OUTRAGE: Obama Regime Uses FCC To Go After Black Conservative TV Station Owner

March 12, 2014 1:06 pmViews: 906

Armstron Williams FCC fight


You would think the Obama administration for all its talk about diversity and helping out the black community, would champion a black entrepreneur who has just purchased 2 TV stations. By any measure of success, having the wherewithal to have built a business and be able to afford the capital investment of 2 TV stations would be something to celebrate. And if you just happen to be black, maybe the Obama regime would want to give a huge shout out to someone like entrepreneur Armstrong Williams' business acumen.

There's only one problem: He's a black conservative. Danger, Will Robinson...

That of course means nothing but trouble for the vote buying liberal machine and as a result Obama and his minions have sicked the FCC on Williams to review his purchase and to make sure he isn't violating any guidelines for ownership of multiple stations. The FCC's concern is that when multiple stations are owned by an individual or groups in any one market they could possibly drive up advertising costs and drive out or weaken competition.

Of course if this were George W Bush in the White House right now and he was going after a black entrepreneur for anything, guess what word would come up on every newscast and newspaper in the nation? It would no doubt be called a vile case of racism.

Read more below from The Washington Times:

For years, the Federal Communications Commission has allowed TV stations to execute joint operating agreements allowing themselves to outsource tasks such as advertising sales to group owners with more resources.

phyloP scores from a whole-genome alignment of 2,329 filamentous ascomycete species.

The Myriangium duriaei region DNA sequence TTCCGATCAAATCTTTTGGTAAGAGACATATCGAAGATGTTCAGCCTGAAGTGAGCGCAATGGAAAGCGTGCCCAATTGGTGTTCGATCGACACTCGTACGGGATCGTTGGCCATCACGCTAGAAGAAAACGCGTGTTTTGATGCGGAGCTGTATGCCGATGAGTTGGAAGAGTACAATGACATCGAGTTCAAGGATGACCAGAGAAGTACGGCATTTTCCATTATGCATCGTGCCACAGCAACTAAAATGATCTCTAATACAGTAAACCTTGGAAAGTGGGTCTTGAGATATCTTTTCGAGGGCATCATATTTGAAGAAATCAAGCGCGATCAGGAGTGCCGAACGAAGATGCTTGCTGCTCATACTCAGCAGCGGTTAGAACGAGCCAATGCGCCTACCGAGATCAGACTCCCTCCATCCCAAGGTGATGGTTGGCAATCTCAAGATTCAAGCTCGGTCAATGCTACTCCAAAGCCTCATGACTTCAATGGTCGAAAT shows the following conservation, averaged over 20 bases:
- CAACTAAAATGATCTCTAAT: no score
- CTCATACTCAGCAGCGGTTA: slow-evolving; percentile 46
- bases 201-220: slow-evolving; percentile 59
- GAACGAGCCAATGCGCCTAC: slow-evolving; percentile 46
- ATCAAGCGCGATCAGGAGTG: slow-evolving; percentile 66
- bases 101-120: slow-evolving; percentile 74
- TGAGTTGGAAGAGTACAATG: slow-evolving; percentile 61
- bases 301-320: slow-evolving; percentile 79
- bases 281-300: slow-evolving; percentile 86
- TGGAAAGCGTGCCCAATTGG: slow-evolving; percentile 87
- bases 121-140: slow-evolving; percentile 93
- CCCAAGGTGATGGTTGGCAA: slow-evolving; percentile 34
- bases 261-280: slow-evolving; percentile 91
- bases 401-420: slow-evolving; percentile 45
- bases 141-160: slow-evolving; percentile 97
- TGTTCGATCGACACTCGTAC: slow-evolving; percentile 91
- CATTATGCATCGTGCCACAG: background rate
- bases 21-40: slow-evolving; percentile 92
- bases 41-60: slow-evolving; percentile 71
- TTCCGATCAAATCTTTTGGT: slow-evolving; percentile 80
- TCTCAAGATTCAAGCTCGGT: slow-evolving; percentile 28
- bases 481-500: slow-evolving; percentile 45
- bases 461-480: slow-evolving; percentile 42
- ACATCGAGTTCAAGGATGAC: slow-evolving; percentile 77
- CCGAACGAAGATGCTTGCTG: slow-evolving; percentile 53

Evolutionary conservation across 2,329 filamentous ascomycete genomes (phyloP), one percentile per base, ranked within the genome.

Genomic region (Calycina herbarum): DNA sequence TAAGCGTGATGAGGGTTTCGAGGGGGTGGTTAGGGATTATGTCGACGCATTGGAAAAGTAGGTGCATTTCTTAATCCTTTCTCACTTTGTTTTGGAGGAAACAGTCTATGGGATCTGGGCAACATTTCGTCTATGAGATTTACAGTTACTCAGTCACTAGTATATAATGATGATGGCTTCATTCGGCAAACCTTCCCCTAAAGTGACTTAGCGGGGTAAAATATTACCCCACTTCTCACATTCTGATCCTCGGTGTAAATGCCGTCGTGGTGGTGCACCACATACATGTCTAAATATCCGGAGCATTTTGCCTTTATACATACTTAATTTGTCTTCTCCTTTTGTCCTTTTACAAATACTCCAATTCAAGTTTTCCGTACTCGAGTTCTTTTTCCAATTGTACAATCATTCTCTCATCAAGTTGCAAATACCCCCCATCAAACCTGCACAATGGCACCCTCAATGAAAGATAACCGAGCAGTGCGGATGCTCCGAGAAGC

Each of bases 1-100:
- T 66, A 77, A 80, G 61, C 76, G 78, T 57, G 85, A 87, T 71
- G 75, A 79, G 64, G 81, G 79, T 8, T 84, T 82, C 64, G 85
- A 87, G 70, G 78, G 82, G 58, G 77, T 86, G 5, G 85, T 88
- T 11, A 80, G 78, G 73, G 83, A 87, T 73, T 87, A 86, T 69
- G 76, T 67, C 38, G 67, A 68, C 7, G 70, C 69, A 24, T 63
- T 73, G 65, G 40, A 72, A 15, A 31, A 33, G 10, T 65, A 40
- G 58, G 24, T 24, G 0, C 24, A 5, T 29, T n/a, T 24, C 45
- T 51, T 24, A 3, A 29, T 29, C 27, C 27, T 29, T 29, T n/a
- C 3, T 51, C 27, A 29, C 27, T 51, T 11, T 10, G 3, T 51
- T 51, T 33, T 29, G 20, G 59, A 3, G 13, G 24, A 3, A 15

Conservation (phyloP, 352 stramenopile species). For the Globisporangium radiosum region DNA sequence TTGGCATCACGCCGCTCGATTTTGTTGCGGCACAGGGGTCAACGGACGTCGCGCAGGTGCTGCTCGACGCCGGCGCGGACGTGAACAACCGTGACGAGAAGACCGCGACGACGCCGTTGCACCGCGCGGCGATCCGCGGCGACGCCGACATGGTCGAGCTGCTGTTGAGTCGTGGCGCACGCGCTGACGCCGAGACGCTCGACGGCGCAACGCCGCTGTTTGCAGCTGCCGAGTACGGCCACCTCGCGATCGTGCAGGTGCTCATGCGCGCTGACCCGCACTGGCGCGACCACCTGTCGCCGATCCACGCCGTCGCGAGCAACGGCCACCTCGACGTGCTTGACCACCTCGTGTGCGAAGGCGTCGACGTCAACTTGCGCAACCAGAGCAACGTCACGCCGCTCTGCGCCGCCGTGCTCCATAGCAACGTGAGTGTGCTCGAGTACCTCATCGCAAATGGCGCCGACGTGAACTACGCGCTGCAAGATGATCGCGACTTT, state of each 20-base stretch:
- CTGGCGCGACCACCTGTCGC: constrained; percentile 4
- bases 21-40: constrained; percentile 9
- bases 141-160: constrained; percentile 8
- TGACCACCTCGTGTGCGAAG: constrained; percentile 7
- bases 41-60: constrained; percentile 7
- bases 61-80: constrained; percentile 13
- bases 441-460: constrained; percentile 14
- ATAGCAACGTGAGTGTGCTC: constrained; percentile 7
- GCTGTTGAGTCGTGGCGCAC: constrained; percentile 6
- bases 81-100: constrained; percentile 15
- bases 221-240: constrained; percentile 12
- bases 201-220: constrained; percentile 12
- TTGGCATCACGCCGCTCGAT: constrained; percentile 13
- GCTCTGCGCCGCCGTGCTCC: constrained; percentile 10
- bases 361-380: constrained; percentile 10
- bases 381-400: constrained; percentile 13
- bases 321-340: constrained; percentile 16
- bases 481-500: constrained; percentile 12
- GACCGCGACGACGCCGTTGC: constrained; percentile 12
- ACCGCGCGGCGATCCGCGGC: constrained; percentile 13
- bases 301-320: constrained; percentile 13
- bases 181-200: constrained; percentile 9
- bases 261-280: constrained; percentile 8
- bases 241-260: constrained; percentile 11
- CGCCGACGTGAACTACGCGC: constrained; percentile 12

But when conservative columnist and entrepreneur Armstrong Williams recently purchased two stations, making him one of America’s few black owners of local TV affiliates, the commission unexpectedly decided to use his acquisition as a test case to review the practice.

The actions — coupled with other recent FCC decisions such as a plan to survey newsrooms that alarmed news media before it was withdrawn — have injected questions about whether a commission set up by Congress to be nonpartisan is now acting with a political litmus test under the Obama administration.

The FCC, backed by the Obama administration Justice Department, argues that broadcasters have used the shared-service, or “sidecar,” arrangements to circumvent long-standing rules against owning multiple television stations in a single market, allowing them to raise ad prices and weaken market competition. But critics say the effects of the rules — which could be taken up at the commission’s next meeting March 31 — on owners such as Mr. Williams suggest a more partisan motive.

Fox News analyst Juan Williams, a friend of Mr. Williams, raised the issue of partisanship in a Wall Street Journal op-ed published Monday. “My suspicion is that liberals at the FCC who claim to be interested in promoting diverse broadcast ownership lose interest if the owner is a conservative like Armstrong Williams,” Juan Williams wrote. “They want diversity — but not of the political kind.”

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